The Distributional Effects of Asset Purchases

In a paper published today, the Bank of England provides an initial analysis of the distributional effects of its asset purchase programme.
Published on 12 July 2012

The MPC sets monetary policy for the economy as a whole in order to achieve the Government’s inflation target. Changes in interest rates and asset purchases financed by issuing reserves (QE) unavoidably have distributional implications.

Without the Bank’s asset purchases, most people in the United Kingdom would have been worse off. Economic growth would have been lower. Unemployment would have been higher. Many more companies would have gone out of business. This would have had a significant detrimental impact on savers and pensioners along with every other group in our society. All assessments of the effect of asset purchases must be seen in that light.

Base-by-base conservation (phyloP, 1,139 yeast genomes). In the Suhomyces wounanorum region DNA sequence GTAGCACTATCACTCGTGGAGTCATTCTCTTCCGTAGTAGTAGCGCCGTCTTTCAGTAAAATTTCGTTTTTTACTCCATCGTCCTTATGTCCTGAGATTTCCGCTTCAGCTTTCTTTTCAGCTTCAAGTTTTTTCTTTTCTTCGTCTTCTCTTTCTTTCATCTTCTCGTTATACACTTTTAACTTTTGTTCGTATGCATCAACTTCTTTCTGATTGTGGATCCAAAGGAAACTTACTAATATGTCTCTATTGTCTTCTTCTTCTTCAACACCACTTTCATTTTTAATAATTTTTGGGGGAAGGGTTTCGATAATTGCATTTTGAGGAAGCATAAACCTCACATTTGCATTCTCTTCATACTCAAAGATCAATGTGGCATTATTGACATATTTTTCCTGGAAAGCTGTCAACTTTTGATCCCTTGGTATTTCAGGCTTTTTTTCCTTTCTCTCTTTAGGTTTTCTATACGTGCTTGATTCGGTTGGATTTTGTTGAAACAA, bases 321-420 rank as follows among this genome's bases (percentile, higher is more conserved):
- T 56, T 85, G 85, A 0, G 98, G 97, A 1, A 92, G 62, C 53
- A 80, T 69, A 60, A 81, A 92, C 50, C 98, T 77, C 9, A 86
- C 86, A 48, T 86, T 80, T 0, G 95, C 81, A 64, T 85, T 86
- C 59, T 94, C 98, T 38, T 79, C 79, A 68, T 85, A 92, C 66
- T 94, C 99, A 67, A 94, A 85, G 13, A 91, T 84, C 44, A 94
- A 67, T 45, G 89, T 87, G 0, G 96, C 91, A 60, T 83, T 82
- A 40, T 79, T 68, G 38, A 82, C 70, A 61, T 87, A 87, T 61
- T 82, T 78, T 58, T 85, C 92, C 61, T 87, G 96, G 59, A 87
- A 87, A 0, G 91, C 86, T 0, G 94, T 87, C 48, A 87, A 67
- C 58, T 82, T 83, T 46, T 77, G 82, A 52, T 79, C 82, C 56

The Bank’s asset purchases have been almost entirely of gilts, causing the price of gilts to rise and yields to fall. But this in turn has led to an increase in demand for other assets, including corporate bonds and equities. As a result, the Bank’s asset purchases have increased the prices of a wide range of assets, not just gilts. In fact, the Bank’s assessment is that asset purchases have pushed up the price of equities by at least as much as they have pushed up the price of gilts. 

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